I admit that sometimes, I am spectacularly uninformed about the books I read. Take Brigid Kemmerer’s new series which begins with “Defy the Night” and its sequel, “Defend the Dawn.” I was sure that this was a duology, and I was thrilled that I would get to read both books in a row. I was especially psyched to do so while reading the first book and becoming so completely immersed in the fictional kingdom of Kandala, that I didn’t want to wait to find out how it all ended. I really enjoyed meeting and reading about Tessa and Corrick, one an apothecary apprentice and the other the King’s Justice, brother of the king of Kandala, and a feared royal figure.
Two thirds of the way through the second book, “Defend the Dawn,” I started to realize that there was really no way the story was going to end by the conclusion of the book. Why do publishers do this? Why don’t they just admit up front that there are going to be three (or more) books in a series?
No matter how many books are in this series, it’s one I can highly recommend. Each book is over 400 pages, and I read both in three days. I just didn’t want to stop reading. Kemmerer’s writing immerses us in the action—and there’s plenty of that going around with a revolution being fomented and a disease with a cure that is expensive and not available to many. The elites are able to stay healthy, but those with little money, who live in the rural areas, die from the disease because they can’t afford to purchase the Moonflower petals that are the cure. The Moonflower plant only grows in certain areas of Kandala, and those areas are under the control of a corrupt consul, whose only allegiance is to his pocketbook.
Trying to do their best are the young king, Harristan, and his brother, Corrick. Their parents were murdered in front of them when they were still teenagers, and since that day, they’ve had to fight off others who would wrest control of Kandala from them. As the second in command, in a position called the King’s Justice, Corrick has been forced to be brutal in his efforts to stop crime and those who would steal the Moonflower petals to sell. Tessa’s parents were killed by the king’s night patrol when they used less-than-legal means to get the petals so they could distribute the elixir to those in need.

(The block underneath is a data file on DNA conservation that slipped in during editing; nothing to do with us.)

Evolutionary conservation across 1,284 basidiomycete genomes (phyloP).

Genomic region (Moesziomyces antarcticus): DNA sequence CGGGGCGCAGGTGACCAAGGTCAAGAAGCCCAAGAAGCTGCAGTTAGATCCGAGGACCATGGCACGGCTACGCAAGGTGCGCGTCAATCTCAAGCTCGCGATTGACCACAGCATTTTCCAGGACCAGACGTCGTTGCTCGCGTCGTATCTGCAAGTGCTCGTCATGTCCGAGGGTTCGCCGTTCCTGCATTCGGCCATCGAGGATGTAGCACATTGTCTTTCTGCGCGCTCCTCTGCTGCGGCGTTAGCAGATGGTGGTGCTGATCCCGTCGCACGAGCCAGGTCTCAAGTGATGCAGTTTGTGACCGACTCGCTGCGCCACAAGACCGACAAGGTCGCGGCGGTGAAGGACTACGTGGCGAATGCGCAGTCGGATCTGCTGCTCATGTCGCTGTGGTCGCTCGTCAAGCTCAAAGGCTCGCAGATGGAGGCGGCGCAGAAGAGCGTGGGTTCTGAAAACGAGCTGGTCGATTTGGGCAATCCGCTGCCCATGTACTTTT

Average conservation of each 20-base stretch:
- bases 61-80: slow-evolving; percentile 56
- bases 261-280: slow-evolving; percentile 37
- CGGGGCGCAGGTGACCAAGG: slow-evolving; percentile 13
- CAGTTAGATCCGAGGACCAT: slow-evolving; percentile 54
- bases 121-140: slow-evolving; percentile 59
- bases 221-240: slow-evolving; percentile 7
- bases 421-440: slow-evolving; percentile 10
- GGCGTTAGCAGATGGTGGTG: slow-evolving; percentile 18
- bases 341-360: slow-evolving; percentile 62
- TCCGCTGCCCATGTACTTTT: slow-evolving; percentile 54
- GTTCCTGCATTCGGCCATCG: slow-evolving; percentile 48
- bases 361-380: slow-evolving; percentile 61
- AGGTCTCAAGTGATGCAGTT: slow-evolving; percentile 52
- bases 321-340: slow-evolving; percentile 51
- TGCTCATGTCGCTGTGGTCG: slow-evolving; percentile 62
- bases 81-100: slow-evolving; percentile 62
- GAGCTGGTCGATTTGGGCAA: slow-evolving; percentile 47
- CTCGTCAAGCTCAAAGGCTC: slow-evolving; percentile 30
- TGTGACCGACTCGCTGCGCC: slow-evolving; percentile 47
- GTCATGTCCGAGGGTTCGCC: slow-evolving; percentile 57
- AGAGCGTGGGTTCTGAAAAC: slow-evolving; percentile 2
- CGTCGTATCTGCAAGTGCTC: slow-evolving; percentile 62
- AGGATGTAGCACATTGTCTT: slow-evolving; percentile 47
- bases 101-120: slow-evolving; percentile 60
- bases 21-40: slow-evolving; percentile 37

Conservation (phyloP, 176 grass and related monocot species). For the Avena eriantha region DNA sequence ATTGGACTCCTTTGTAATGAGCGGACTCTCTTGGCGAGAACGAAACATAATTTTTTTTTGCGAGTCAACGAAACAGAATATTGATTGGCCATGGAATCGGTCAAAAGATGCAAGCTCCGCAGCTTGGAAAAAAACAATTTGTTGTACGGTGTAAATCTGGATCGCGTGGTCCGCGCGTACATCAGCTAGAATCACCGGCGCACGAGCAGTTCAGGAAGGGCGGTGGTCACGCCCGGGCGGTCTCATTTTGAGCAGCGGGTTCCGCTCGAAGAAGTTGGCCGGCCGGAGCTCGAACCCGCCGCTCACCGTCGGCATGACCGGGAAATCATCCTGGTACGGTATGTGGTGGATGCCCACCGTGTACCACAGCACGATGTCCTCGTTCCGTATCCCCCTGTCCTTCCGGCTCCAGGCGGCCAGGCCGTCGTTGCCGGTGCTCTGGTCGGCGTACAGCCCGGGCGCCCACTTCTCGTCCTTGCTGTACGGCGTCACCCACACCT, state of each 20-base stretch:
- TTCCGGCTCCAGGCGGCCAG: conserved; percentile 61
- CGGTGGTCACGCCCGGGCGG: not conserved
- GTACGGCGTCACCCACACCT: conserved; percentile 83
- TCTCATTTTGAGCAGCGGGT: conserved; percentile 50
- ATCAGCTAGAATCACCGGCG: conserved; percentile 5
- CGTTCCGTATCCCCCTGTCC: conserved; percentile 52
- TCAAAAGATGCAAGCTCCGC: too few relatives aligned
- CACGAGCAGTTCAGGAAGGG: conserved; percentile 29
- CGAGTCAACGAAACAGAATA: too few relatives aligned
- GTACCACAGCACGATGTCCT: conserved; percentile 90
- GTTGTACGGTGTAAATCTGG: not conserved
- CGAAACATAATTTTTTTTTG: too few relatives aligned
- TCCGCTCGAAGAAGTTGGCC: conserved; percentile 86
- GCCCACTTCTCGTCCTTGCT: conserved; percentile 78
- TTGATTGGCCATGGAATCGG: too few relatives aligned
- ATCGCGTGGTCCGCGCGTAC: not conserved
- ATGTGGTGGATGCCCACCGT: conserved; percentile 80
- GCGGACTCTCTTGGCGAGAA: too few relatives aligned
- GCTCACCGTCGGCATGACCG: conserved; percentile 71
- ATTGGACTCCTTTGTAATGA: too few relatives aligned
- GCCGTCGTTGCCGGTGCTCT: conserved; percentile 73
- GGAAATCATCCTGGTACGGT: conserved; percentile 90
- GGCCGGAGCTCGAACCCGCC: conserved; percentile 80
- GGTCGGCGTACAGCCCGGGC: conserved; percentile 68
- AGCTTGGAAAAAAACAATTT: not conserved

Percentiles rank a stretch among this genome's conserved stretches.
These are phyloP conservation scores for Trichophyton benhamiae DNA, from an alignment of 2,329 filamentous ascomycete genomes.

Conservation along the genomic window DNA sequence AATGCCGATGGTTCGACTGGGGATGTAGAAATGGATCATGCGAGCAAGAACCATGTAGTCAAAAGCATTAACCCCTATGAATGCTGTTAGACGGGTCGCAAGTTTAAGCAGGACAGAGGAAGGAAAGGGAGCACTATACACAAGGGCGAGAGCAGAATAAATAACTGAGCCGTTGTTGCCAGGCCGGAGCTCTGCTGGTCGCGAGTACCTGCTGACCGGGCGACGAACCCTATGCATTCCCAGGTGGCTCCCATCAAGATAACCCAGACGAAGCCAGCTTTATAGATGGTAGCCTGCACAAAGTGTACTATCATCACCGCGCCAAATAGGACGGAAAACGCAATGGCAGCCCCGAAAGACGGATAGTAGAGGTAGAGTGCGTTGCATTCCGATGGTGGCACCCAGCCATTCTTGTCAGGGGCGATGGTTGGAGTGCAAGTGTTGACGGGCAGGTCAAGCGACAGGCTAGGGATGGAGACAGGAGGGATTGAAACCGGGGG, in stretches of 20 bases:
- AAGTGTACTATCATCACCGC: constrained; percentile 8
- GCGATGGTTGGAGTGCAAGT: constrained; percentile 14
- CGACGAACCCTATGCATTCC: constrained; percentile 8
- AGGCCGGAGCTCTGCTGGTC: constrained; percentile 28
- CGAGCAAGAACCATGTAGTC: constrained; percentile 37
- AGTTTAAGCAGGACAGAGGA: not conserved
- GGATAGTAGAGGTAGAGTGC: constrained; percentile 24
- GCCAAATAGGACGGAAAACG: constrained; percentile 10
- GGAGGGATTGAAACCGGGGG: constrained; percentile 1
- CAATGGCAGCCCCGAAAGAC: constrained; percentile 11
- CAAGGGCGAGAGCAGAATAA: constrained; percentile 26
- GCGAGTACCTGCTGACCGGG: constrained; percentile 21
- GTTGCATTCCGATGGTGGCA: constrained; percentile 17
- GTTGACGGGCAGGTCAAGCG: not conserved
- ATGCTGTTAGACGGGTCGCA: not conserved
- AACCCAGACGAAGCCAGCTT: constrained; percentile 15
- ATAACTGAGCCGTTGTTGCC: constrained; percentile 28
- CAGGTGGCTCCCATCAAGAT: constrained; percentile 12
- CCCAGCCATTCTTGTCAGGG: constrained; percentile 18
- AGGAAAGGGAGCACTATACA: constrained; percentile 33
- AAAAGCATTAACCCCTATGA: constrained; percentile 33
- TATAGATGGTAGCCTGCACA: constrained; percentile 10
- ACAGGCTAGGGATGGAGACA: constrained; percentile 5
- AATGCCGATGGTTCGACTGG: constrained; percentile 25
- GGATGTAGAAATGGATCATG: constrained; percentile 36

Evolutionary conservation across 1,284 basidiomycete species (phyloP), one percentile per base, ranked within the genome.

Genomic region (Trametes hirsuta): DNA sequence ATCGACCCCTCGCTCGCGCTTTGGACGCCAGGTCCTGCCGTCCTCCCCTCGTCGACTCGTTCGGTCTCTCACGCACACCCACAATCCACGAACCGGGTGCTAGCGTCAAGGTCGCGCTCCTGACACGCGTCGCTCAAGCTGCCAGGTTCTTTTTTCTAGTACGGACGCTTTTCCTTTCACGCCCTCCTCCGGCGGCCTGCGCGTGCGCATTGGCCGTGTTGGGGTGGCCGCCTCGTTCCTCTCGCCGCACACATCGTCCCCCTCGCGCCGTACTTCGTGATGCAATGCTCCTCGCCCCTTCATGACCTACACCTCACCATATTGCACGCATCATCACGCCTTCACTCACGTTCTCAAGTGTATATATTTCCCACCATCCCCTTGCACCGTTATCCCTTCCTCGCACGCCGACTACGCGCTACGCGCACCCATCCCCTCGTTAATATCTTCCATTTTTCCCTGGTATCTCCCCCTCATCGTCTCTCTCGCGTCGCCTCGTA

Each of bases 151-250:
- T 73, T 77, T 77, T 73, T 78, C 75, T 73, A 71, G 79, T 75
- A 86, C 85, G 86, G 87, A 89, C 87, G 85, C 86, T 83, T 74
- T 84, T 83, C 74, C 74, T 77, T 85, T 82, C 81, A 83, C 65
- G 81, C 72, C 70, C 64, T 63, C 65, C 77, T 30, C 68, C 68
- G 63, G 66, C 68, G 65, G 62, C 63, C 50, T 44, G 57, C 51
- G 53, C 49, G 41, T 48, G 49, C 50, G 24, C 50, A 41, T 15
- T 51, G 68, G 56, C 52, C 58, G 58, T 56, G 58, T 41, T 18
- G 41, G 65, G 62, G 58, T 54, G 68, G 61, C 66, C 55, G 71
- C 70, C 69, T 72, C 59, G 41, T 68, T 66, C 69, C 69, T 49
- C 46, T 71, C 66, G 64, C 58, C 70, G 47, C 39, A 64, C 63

In the first book, the revolution sought by the rebels, who are really just those in the kingdom who want access to medicine, is stymied by the king’s promise to change things. That’s where the second book begins, and this book takes Tessa and Corrick onto a boat to travel to a neighboring country where Moonflowers grow. The captain of the ship claims that his father was a spy from Kandala years before and that when his father was killed, he took the ship back to Kandala to help both countries. Kandala needs Moonflower petals and the neighboring country, Ostriary, needs the steel that is manufactured in Kandala.
As in Kemmerer’s other books, the characters are splendidly multi-dimensional. In fact, Prince Corrick is the perfect example of someone who appears to be cruel and brutal, and actually has perpetrated cruel and brutal acts against the citizens of Kandala; but we become aware of the reasons behind such seemingly horrific brutalities. Tessa, who at the start of the series calls for revolution because of the inequalities rampant in the kingdom, comes to understand the realities of politics.
But no matter, we see the inconsistencies in how people of different status are treated, and in the second book, we see Corrick become much more reflective about his past and his actions. We also see Tessa, who in the first book was the voice of reason, become too easily swayed by others and seem at times to dither about right and wrong. The action in the second book leads up to a complete (and semi-frustrating!) cliffhanger that takes place on the ship at sea with Tessa and Corrick, and back at the palace with Harristan.
So while I love this series, I have come to terms with the fact that I’ll have to wait another year to find out how it all ends. I do highly recommend this series for anyone who loves adventure, relatable characters, and a plot that grabs you by the throat and doesn’t let go: twists and turns, reveals, and a fantasy-like aura even though there’s no magic involved except the writing. It’s a young adult series that, like many YA books, will also be appreciated by adult audiences. Enjoy.
Pease note: This review is based on the final hardcover books provided by Bloomsbury, the publisher, for review purposes.